Uncommon Descent Serving The Intelligent Design Community

As (believing) in Adam, all sinned?


Readers may recall former Biologos leader Karl Giberson (see, for example, But at this point who cares what Darwin’s Christianhuffs at Huffpo?). Giberson now describes himself as a former evangelical.

From the Gospel Coalition, which is unsymathetic but treisto be charitable, some thoughts on his most recent book, Saving the Original Sinner:

Giberson’s irritation with the concept of basic beliefs and their implications connects with another aspect of Saving the Original Sinner. Complaining of evangelical “heresy hunts,” he also disparages the place of confessional statements in institutional life.

Why? The fact is some—perhaps all—of the individuals Giberson casts as victims challenged and contradicted commitments to which they’d subscribed at their hiring. This doesn’t mean in every case they were entirely to blame—some schools quietly allowed wider latitudes than their stated creeds, which in the end is fair to no one. But Giberson’s complaint is broader: it’s oppressive to college professors, women, and gay marriage to pursue commitment to Scripture as God’s Word. A historical Adam, he contends, is not only the death of academic freedom, it’s an instrument of an oppressive social order. Where belief in the fiction of Adam may once have been acceptable, that time is now past. More.

One wonders how tolerant Giberson himself would be of people who think there are grounds for a historical Adam, given what he associates that assumption with.

Stay tuned.

See also: BioLogos distances itself from views of founder?


Slate offers poster child for Christian atheism

Follow UD News at Twitter!

Hi Mung, "To answer the question jimmontg asks [sort of], I don’t believe there was a literal tree which grew a literal fruit that if eaten would cause a person to live forever." "Eternal life does not come from eating the physical fruit of some physical tree." Many believe that eternal life can only come from eating and drinking the fruit of eternal life, which is the body, blood soul and divinity of God/Jesus; that is the case in Catholicism, the Orthodox Church, and a few Protestants may do. And, eternal life comes from hearing the divine Word. That there was no literal tree; you or I cannot speak with any scientific certainty whatsoever. Still, many believe that in Genesis, the keys to the mysteries of the cosmos are contained in truthful form; possibly condensed in some parts, but in the major key, literally true. The fruit may also be considered as the fruit of an illicit experience. The principles that held sway in Paradise still hold sway. "Surely, God did not mean a literal six days; He is preventing you from using your own self-gained knowledge. Highly intelligent evolution theories say God created by Darwinism." However, God exiled the creation, because, if Adam and Eve had tasted the experience of eternal life in godless knowledge; in a state of eternal sin, salvation would have been impossible. Besides, God had given them gratuitously the good of being in the divine will. Adam and Eve were created not to die, but possibly ascend to heaven through a final process of sleeping peacefully: perhaps similar to the Mother of Jesus/God in Catholic dogma. To live on Earth, totally in Sin, Earth would be hell eternal. It is not far off now for many. Why? We believe with certainty we now know better than the God of Sinai, who chiselled in stone the Genesis Sabbath Commandment. And, who later pointed back to Sinai and Genesis when Jesus/God was seen speaking with Moses the lawgiver at the Transfiguration. Where they both working out how to get out of a divine lie? I think not. In the end, we have simply made a choice what to believe at an instant in time; the consequence remains ours alone. mw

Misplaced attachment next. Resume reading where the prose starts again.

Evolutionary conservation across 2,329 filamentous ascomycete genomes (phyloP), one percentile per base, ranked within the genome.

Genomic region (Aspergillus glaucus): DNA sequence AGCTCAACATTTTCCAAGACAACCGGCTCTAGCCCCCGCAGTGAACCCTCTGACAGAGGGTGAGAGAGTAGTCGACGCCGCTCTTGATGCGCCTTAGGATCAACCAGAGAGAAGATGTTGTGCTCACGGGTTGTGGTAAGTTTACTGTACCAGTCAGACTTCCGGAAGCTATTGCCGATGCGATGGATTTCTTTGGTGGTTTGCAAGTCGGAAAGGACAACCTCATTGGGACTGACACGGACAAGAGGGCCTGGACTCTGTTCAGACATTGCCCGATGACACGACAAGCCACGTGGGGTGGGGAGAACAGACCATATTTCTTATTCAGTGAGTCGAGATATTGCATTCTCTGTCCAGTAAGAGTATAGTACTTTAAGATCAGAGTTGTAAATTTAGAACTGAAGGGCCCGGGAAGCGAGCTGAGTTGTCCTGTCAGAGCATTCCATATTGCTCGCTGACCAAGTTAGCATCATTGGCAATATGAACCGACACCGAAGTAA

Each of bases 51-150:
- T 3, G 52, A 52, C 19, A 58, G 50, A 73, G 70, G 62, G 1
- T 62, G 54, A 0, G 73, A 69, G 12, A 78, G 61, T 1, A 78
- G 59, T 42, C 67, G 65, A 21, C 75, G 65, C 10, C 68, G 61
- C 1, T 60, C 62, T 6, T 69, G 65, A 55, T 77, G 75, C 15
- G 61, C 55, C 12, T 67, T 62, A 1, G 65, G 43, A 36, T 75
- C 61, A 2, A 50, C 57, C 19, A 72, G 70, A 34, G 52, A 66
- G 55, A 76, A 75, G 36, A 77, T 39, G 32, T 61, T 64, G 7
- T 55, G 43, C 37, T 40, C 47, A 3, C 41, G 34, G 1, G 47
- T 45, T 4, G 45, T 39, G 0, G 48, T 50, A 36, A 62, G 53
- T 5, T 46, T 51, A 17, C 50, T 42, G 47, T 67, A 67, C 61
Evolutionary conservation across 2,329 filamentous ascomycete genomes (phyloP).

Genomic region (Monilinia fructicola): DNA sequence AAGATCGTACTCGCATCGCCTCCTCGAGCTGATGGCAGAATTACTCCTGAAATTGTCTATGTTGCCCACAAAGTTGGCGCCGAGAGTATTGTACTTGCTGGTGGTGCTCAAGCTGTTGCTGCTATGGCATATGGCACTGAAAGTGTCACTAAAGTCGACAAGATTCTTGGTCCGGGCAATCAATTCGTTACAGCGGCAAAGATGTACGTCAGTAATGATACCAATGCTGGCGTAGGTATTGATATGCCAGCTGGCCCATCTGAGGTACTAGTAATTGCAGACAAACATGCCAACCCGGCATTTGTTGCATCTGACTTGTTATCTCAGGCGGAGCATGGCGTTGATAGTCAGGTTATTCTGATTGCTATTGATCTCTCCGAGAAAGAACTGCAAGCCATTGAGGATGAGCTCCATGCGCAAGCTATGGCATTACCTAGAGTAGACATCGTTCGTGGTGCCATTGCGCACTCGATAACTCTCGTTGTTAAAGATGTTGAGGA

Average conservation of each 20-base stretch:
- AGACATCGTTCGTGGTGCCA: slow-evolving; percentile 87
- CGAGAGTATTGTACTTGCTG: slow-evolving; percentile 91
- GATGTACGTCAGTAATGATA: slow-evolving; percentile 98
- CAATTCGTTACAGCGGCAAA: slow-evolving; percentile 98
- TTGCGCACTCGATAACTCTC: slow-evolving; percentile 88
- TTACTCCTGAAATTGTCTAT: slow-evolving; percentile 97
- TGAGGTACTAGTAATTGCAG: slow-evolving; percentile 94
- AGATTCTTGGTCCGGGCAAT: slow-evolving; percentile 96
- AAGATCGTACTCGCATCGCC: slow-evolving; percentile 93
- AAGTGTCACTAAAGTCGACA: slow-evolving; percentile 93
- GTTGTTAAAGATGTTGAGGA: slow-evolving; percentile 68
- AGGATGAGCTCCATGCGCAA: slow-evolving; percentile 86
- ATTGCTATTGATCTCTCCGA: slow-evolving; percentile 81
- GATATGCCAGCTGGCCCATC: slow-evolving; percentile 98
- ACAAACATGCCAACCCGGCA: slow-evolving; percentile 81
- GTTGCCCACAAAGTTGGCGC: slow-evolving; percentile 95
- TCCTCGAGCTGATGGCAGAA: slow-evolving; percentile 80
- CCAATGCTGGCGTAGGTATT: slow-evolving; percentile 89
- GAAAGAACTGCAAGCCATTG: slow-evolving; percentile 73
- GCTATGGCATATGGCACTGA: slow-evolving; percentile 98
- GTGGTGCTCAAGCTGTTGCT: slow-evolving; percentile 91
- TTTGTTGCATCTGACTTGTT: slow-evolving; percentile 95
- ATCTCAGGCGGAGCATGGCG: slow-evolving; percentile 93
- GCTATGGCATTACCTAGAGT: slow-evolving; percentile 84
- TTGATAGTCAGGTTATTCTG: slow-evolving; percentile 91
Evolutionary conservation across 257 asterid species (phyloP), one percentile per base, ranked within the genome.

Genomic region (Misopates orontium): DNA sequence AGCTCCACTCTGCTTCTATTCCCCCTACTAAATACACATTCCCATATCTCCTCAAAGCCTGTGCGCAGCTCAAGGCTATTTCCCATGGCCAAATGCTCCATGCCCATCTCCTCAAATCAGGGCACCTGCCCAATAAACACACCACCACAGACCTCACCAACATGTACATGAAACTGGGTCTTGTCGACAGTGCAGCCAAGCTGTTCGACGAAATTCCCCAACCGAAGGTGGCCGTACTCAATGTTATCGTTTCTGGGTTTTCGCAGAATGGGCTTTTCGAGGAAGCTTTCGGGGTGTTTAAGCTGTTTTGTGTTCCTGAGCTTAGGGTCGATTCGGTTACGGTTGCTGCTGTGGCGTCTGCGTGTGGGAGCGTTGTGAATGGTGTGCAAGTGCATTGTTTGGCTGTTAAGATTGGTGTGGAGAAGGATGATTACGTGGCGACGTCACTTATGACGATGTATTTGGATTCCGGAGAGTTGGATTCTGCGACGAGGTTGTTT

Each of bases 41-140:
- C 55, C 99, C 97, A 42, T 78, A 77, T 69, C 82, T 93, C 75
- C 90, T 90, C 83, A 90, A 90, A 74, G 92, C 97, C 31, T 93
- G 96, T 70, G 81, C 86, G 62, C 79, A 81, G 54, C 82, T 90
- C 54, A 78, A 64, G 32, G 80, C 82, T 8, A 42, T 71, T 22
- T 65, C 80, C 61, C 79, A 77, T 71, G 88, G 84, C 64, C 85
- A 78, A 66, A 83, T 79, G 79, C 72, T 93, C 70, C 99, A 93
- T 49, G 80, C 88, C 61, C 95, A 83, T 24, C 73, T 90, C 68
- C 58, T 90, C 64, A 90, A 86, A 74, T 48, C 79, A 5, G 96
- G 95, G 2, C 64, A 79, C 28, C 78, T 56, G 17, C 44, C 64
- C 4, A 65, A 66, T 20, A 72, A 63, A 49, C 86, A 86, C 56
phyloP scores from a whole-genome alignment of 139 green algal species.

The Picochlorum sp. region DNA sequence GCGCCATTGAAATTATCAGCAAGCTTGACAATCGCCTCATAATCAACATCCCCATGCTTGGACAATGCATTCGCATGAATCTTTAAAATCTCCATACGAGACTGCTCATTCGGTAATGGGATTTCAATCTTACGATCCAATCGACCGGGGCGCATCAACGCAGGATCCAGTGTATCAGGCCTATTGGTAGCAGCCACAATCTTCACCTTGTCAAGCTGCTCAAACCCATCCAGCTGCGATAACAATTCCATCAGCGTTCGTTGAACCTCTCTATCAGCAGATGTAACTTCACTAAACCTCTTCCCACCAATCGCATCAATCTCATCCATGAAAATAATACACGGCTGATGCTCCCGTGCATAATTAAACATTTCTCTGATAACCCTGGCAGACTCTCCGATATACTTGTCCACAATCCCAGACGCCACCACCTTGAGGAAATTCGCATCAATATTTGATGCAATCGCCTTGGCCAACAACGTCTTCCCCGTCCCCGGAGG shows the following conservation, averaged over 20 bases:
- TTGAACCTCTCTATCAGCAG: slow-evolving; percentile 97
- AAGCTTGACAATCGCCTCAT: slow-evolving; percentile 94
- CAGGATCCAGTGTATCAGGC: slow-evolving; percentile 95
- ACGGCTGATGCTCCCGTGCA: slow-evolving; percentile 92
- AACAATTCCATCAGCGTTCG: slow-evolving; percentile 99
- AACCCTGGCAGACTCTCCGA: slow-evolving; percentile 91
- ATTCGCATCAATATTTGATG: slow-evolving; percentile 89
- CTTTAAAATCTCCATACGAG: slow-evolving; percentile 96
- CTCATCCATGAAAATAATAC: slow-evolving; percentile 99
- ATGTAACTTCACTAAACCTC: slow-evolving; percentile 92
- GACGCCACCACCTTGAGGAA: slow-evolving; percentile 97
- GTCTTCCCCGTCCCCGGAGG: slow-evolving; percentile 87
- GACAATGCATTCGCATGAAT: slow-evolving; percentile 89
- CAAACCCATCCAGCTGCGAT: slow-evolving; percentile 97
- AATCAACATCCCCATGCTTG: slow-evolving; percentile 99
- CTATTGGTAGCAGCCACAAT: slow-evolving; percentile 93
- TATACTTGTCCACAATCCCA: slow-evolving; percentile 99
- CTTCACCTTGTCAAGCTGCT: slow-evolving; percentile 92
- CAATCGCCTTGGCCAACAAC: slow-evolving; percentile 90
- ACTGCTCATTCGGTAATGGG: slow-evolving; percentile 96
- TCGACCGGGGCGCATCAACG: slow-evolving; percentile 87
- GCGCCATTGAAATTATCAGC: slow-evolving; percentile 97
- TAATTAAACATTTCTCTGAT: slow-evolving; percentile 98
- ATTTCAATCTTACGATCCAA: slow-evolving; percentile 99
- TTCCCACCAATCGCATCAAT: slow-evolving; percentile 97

To answer the question jimmontg asks [sort of], I don't believe there was a literal tree which grew a literal fruit that if eaten would cause a person to live forever. Eternal life does not come from eating the physical fruit of some physical tree. Mung
I do not understand why so-called theistic evolutionists do not believe in a literal Adam. Most OECs I'm aware of do, but why is it that evolutionists who believe in the Bible don't. Not all, but too many look down their noses at fundamentalists. They believe in the life and resurrection of Christ, but don't believe in most of the early Bible. It is one thing to believe in an OEC or YEC interpretation of Genesis, but it is another thing to say there was no Fall. I have looked at the situation from both sides, but I cannot see this side of the deal. It makes me sad that somebody like Howard Van Til would attack the "fundamentalists" and at the same time is just used by the likes of Moran or E.O. Wilson. I know Behe is an evolutionist, but at least he doesn't write books against Bible believing Christians of many different stripes. There are many Christians who are dying for their faith and it isn't over when Creation happened. It is over hope and trust in a Resurrected Lord Of Lords and King of Kings. My only Hope. jimmontg

Leave a Reply